EPR adoption: keeping it achievable, affordable and attainable now
EPR adoption: keeping it achievable, affordable and attainable now
With the government target on EPR adoption focusing the minds of Trust executives across the NHS, questions arise once again on how digital transformation can be achieved in a way that is going to deliver benefits to patients and clinical staff today - not in five years’ time.
While every Trust would love to be able to afford the cost of a large scale, tier 1 EPR - and the commensurate time to implement such a system - for smaller Trusts and those further behind on the digital adoption scale, this simply isn’t a realistic approach.
These Trusts need to be able to maximise the investments they have already made (be that in PAS or specific elements of digital capability) and augment them through digital workflow improvements that will make a difference today. As Jonathan Elliott, Managing Director, Epro explains, one size does not fit all; it is only by taking a best of breed approach that Trusts will be able to achieve digital transformation whilst meeting urgent clinical and patient needs and laying the foundation for continual improvement.
Empowering Digital Laggards
After years of celebrating the digital innovators, the NHS is now firmly focused on ensuring the digitally less mature Trusts – Group Zero – accelerate their digital transformation. With investment available and a target to achieve the minimum digital foundation (MDF) standard by the end of 2023, these Trusts are being encouraged to invest in Tier 1 EPR solutions.
Yet facing a buying cycle lasting two to three years, followed by a very extensive change management programme, as well as technology implementation, these Trusts are looking at years and years of upheaval before any tangible benefits are attained. By the time these Trusts have achieved HIMSS level 5, the goalposts will have changed – along with the technology landscape.
And what happens in the meantime? With Trusts reporting vacancy rates in excess of 50% in some departments, the need is for immediate solutions that deliver real value today.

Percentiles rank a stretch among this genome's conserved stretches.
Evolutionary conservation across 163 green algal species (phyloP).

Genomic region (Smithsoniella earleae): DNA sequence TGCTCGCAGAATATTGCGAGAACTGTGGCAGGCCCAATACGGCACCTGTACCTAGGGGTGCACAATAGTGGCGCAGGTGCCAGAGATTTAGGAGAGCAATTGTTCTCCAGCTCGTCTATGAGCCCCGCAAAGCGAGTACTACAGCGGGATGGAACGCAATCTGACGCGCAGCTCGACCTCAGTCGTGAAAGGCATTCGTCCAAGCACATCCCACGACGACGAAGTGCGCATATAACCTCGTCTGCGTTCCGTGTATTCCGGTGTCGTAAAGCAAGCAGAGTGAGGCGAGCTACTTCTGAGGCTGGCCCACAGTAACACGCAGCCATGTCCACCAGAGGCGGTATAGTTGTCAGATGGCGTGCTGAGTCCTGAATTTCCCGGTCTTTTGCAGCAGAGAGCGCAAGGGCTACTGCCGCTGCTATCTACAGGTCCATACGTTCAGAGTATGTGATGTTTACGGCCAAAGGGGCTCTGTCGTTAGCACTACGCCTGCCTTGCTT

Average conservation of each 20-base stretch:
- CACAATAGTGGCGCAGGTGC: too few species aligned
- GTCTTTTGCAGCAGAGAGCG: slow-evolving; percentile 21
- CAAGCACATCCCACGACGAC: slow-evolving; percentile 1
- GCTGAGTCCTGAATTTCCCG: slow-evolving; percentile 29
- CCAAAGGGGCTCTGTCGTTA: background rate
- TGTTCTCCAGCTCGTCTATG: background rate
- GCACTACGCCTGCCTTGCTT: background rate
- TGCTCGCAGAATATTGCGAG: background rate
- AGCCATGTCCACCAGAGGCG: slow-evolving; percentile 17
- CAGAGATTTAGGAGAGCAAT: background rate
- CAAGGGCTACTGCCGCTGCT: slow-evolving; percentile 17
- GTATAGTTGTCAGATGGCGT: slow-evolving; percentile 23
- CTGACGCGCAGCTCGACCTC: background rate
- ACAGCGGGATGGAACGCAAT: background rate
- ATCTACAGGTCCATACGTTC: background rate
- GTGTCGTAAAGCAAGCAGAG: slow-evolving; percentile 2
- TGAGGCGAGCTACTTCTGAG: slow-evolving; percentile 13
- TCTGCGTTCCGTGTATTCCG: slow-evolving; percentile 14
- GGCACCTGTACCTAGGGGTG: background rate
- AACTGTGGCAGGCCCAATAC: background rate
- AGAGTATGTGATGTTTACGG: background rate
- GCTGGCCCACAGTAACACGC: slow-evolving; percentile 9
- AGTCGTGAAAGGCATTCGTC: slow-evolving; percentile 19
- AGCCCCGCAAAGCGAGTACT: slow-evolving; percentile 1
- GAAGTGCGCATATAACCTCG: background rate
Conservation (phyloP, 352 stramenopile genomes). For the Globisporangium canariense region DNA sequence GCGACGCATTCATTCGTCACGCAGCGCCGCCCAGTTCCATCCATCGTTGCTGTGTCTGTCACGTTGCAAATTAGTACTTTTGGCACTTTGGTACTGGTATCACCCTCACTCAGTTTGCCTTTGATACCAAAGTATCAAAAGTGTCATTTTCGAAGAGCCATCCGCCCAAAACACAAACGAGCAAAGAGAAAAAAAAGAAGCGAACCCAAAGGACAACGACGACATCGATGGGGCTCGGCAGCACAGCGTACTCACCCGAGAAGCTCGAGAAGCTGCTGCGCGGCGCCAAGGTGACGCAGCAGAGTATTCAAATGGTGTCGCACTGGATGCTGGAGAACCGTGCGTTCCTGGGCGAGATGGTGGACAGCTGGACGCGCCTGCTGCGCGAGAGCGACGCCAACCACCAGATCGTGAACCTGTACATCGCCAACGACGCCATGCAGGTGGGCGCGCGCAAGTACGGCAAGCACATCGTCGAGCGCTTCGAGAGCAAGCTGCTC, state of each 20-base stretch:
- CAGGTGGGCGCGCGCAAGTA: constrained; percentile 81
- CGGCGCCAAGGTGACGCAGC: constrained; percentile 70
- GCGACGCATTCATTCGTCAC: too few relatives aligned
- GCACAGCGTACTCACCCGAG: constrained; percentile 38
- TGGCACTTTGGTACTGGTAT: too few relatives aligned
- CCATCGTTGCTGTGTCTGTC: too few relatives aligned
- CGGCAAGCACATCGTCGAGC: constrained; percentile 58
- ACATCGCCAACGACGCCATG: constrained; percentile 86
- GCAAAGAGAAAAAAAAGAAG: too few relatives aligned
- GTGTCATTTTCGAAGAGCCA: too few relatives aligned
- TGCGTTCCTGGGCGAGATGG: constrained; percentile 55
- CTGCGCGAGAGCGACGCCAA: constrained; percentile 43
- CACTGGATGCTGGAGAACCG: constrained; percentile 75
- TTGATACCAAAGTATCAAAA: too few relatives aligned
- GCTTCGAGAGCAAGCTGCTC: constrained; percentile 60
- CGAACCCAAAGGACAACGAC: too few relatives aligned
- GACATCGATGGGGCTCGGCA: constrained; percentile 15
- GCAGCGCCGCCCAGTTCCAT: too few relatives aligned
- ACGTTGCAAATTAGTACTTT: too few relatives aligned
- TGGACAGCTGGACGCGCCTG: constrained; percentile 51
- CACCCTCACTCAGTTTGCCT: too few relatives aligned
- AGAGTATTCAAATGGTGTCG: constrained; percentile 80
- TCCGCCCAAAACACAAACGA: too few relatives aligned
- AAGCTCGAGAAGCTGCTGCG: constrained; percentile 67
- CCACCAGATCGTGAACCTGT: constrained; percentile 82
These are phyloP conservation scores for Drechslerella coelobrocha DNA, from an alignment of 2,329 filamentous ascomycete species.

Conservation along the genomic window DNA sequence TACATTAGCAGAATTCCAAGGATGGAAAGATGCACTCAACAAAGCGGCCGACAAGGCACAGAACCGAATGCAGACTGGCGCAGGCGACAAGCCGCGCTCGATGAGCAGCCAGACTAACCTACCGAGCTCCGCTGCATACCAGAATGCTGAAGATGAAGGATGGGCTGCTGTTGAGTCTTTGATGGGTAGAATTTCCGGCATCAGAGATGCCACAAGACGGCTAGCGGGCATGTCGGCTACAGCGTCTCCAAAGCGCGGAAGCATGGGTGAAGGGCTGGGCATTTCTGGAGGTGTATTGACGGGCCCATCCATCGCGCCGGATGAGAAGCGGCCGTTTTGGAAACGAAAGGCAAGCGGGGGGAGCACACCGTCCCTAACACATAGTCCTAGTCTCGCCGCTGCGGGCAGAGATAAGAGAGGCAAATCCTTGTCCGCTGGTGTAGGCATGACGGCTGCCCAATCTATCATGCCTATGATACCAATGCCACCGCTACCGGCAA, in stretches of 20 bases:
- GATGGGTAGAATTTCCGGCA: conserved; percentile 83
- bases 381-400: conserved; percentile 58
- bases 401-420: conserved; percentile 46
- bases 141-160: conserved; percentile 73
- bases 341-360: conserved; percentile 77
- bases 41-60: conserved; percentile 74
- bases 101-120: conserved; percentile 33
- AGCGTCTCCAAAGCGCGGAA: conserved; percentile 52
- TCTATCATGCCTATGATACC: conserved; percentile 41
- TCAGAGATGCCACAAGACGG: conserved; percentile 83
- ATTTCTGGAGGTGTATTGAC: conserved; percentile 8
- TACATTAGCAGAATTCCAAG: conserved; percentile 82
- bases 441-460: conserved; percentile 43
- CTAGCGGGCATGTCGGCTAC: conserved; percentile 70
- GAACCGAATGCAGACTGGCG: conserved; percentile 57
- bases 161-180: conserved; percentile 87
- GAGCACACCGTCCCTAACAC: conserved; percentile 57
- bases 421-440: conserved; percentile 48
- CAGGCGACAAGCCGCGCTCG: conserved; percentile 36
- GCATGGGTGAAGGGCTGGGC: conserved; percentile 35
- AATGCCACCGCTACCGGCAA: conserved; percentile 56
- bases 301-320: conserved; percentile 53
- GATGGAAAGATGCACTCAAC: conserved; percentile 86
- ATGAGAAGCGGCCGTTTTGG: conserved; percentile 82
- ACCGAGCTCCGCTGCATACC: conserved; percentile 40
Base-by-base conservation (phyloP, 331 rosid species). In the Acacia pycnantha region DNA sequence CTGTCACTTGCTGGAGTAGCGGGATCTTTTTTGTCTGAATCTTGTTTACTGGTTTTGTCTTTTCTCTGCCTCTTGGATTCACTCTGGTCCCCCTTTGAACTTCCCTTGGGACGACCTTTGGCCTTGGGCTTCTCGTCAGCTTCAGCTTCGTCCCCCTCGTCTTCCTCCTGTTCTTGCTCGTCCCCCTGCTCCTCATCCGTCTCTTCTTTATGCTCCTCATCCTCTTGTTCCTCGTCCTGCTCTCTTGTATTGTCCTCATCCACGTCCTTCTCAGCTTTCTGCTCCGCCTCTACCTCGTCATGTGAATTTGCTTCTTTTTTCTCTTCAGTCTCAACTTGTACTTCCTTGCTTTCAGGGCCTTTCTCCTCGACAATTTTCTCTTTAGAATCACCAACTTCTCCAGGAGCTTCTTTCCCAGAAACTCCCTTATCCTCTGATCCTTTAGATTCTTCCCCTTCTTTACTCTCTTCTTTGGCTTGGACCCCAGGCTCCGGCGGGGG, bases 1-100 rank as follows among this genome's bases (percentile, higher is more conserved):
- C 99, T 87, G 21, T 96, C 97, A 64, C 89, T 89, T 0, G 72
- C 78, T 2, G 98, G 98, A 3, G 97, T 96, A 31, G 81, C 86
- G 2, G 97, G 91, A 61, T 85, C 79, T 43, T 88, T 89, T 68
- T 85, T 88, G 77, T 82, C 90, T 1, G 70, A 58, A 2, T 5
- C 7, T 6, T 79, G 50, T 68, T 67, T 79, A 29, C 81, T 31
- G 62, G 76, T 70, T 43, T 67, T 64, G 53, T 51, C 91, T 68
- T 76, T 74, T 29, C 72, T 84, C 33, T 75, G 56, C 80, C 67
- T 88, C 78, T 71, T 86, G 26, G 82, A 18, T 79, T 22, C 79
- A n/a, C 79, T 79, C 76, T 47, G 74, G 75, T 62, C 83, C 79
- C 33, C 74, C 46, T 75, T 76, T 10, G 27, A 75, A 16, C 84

Given a clean slate, consolidating on a single EPR is highly appealing, offering the chance to reduce complexity, cut costs and improve data sharing. However, that is not the case. Even the least digitally mature Trusts have invested in technology that works and offers tangible value to clinicians and patients. Are those systems to be discarded? While there are many legacy solutions that do not have a place in a digitally enabled NHS, careful thought is required before embarking upon a multi-million-pound investment in an EPR. Does this investment meet the Trust’s key priorities for digital transformation? How quickly will it address the key issues facing the organisation – such as three-week delays in processing outpatient correspondence? And, critically, when will clinicians gain access to the patient information they require to meet their increasing challenges and escalate the speed with which patients access care?
There is no doubt that technology convergence is a priority. With some Trusts supporting hundreds of solutions, many long overdue sunsetting, the current model is not sustainable. However, there is no one single solution; even the Tier 1 EPRs cannot deliver the entire needs of a Trust. In addition to obvious technical flaws – such as a lack of robust mobile solution or inadequate speech recognition technology – these solutions need to integrate with a raft of core clinical solutions already in use. They also need to reach out from the acute environment, creating a seamless, end to end information flow into primary and social care.